COLBERT: You’ve been in the Senate for over ten years and as a member of the Senate, how do you feel about my feeling – 

BOOKER: How do I feel about your feelings?

COLBERT: — about what’s killing this country is the United States Senate specifically, because all those judges you’re talking about were brought before the Senate and confirmed by the Senate, a Senate that is terribly anti-democratic. It’s not representative of the majority of the American people. Those people on the Supreme Court that were put there were voted in by Senators who represent 41 million fewer Americans—

BOOKER: Yes.

COLBERT: — than, at the time, the minority party, the Democrats. So, of course, the judge in Texas, those people in the Supreme Court, Aileen Cannon for Pete’s sake, they are not representative of the will of the American people. How can the United States be a democratic representative country if the Senate continues its present structure because you continue to have the courts and the Senate move further away. Two senators from Wyoming have the same votes as two senators from California or in New York and represent a fraction of the number of people. One man, one vote goes to die in the Senate.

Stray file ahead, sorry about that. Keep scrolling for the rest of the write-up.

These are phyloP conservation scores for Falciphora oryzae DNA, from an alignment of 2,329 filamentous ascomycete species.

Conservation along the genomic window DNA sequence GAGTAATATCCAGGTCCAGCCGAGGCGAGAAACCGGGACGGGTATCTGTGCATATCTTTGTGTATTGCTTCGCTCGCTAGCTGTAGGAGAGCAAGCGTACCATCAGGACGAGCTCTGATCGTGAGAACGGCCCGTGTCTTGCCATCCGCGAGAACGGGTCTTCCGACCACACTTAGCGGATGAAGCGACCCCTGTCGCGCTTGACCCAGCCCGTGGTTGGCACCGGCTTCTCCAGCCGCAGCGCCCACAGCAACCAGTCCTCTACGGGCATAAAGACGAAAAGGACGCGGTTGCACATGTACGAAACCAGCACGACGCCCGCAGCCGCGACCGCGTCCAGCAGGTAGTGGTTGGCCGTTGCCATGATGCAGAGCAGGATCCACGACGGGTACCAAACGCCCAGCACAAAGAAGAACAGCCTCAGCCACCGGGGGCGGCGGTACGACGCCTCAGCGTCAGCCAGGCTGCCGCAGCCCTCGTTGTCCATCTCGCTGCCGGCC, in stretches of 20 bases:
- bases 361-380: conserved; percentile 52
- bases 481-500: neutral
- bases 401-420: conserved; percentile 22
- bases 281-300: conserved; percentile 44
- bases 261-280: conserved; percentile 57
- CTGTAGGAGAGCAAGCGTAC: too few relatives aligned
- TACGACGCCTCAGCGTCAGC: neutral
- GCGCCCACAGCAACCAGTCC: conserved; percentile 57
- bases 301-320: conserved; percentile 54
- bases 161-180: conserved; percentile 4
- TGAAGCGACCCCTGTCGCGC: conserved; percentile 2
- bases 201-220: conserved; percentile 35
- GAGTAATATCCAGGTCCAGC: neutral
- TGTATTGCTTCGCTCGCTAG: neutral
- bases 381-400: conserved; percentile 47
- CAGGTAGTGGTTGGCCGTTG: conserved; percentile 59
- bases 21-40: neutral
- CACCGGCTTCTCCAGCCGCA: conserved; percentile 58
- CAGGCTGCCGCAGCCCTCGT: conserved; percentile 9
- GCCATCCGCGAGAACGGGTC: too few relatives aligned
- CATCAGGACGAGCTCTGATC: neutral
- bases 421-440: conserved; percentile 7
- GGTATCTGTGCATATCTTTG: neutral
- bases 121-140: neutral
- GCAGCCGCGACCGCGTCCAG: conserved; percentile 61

BOOKER: So, let me drive home a bit more what you’re saying. Look, Wyoming, South Dakota, North Dakota have roughly less than a million people. California has 40 million people.

COLBERT: And Wyoming, North Dakota, South Dakota, wonderful states, wonderful people—

BOOKER: People, yes.

COLBERT: — but that doesn’t mean the Senate isn’t broken.

BOOKER: But let me go further than that, you said the majority of the Supreme Court being confirmed by a Senate of people who represent 40 million less votes. Don’t forget, the majority of our Supreme Court right now was put in place by a president who didn’t win the majority vote because of the Electoral College. I’m not going to tell you that there are design issues within our Constitution that are problematic, but I’m also going to tell you that our Founders, these imperfect geniuses, put mechanisms within our Constitution to change it.